In preparing this timeline, I drew from many sources. Some of them are cited in the footnotes to the individual episodes, and there are too many others to mention individually here. Key among them are Spinoza's works of OTL, and for these I am indebted to Joseph B. Yesselman's excellent Spinoza site. I also drew from numerous on-line editions of the works of other major Enlightenment figures, particularly Locke and Newton.

      My major source for Spinoza's personal life and character was Steven M. Nadler's Spinoza: A Life (Cambridge Univ. Press 1999). This book was obviously of limited use for events after 1660, but it provided insight into Spinoza's background and personality apart from the evidence in his works.

      For the Electress Sophia, I relied on Maria Kroll's Sophie, Electress of Hanover: A Personal Portrait (London: Gollancz, 1973); for William Penn, Harry Emerson Wilde's William Penn (New York: Macmillan, 1974). My primary source for contemporary Ottoman history and politics was Stanford J. Shaw, History of the Ottoman Empire and Modern Turkey (Cambridge Univ. Press, 1976), although I supplemented it with many other sources and introduced a major random factor in Egypt.

      For the Pennsylvania Frame of Government and the constitution of the alternate Allegheny colony, I drew from the collection of American constitutional documents maintained by the Yale University Avalon Project.

      Finally, this project would not have been possible without the input, advice and catcalls of those who responded on and off-list. First honors, of course, go to Anthony Mayer, but the hand of many other s.h.w-i contributors can be seen in *Spinoza's life and work. I would like to express my appreciation to, among others, Syd Webb for making the comment that inspired the Social Calculus, Dan McDonald for suggesting that I include Leibniz, Matt Alderman for pointing me to the Jewish composers of Renaissance Italy, Randy McDonald for his advice on the Sephardic Hebrew novel, Carlos Yu and David Greenbaum for helping me hash out the agriculture of the Allegheny colony, Chet Arthur for calling out encouragement every chance he got (even when I posted a list of episodes), and many more - Sophia, Benjamin Adams, Bernard Guerrero, Aaron Kuperman, Rich Rostrom and others. If I haven't mentioned your name, don't worry; I haven't forgotten you.

      Author's Afterword

      Spinoza in Turkey is my first extended timeline. In the years that I've posted to s.h.w-i, I've generally preferred the essay format for my alternate history ideas; I've participated in two collective timelines (Submission and For All Nails), but this is my first solo project. As you may have guessed from the intervals between installments, it was an exercise in total immersion.

      This was not an easy timeline to write. A timeline involving ideas is much more unpredictable than one involving kings, battles or even technology, depending as it does on how those ideas are received and built upon by others. Ideas jump from mind to mind, sometimes racing far ahead of technology or practical politics and other times having a profound effect on the everyday world. Their influence on other ideas is hard to predict; their influence on politics is even less so.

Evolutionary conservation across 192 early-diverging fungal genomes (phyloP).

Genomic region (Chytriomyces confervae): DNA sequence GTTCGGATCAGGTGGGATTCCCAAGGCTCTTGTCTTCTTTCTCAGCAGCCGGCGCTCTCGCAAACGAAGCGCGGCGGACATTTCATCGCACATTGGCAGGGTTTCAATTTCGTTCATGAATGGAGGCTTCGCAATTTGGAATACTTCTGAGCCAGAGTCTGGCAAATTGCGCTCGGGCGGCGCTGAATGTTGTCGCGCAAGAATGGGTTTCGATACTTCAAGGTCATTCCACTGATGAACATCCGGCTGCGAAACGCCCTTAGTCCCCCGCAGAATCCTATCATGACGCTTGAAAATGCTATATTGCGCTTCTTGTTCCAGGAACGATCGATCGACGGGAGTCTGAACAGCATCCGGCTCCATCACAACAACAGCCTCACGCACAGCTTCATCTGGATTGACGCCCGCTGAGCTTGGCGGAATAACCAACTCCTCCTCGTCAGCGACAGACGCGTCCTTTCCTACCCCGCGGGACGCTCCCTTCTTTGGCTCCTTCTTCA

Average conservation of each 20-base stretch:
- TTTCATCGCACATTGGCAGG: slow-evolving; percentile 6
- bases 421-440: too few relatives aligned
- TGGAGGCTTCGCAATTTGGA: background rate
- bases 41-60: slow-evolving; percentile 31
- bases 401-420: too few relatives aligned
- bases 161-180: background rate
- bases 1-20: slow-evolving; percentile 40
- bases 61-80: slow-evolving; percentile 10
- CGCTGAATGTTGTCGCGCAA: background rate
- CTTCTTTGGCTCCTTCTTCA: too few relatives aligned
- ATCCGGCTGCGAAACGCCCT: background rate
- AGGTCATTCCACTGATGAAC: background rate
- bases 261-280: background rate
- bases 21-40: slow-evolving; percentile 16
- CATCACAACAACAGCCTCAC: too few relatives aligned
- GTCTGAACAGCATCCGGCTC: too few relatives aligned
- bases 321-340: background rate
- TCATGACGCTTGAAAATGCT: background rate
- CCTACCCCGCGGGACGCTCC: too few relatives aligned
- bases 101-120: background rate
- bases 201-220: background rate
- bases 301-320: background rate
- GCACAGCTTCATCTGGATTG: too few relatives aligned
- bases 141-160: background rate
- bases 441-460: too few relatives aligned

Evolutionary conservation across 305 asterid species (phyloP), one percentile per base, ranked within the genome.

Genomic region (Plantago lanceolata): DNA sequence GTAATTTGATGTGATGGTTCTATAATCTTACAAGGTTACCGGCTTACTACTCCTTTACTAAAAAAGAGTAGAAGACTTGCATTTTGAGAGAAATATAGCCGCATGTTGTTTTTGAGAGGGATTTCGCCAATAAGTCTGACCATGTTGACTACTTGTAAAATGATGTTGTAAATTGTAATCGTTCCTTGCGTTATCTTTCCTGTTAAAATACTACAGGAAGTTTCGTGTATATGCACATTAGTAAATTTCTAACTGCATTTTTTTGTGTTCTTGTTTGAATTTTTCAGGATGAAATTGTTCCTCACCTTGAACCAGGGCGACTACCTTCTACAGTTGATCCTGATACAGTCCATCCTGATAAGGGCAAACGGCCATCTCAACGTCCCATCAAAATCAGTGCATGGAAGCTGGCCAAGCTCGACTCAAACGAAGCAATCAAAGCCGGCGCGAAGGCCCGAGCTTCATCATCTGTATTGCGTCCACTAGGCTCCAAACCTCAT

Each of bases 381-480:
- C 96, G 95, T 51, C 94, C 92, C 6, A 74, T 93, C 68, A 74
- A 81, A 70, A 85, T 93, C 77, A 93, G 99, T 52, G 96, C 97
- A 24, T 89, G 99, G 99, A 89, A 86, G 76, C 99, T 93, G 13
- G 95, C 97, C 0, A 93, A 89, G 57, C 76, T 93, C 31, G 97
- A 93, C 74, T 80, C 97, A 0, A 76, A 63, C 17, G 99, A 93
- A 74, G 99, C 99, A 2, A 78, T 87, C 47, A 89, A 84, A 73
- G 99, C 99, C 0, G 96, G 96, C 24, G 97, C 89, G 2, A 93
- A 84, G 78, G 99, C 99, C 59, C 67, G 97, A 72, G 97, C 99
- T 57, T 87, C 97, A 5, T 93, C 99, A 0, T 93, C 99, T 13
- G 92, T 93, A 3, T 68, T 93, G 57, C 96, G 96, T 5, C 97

The task of determining the effect of *Spinoza's works, however, was made easier by the other s.h.w-i participants who responded to my posts. In a very real sense, Anthony Mayer and Syd Webb were Newton and Leibniz to my Spinoza, giving me a hint of how other intelligent minds might react to the ideas discussed in the timeline. There are far worse places than s.h.w-i to lab-test alternate philosophy.

      Spinoza in Turkey is, in many ways, a maximum-effect timeline. There may be plausible scenarios in which a longer-lived Spinoza would have greater impact on the world, but if so, I don't know what they are. Spinoza, granted longer life, might well have taken up alchemy like Newton or written endless repetitions of his earlier ideas rather than inventing reform Judaism and playing the role of an early Kant. On the other hand, Spinoza the Alchemist or Spinoza the Cranky Old Dutchman would have been boring. I make no apologies for giving *Spinoza a colorful and inventive life.

      All the same, I did my best not to transgress the bounds of plausibility. Everything that happened in the timeline is, I believe, consistent with the known character of Spinoza and with the 17th century's attitudes, politics and state of knowledge. Even the redoubtable Sarah is IMO a possible figure; she certainly pushed the envelope of gender roles by the standards of her time, but there were other remarkable women who did as much or more. In those cases where I did postulate a change in social attitudes, I tried to provide a plausible reason for doing so.

      Surprisingly enough, the epilogue was the hardest episode to write, both because it required me to think through sixty years at once and because the butterfly wings were beginning to flap at hurricane force. I used more ahistorical characters in the epilogue than in the other 17 episodes combined, and by the final scene, I was just short of the line that separates alternate history from fantasy. I doubt I could carry it much farther with any plausibility, although I hereby declare the timeline open to anyone who might want to continue it or fill in the blanks.

      Spinoza in Turkey is many things, but most of all, it has been a learning experience. When I began this project, I had no idea how intense, educational and enjoyable - not to mention how long - it would turn out to be. Now, 18 posts, 42,000 words and 92 footnotes later, it's finished.

      Last modified: Thu Oct 10 12:20:44 BST 2002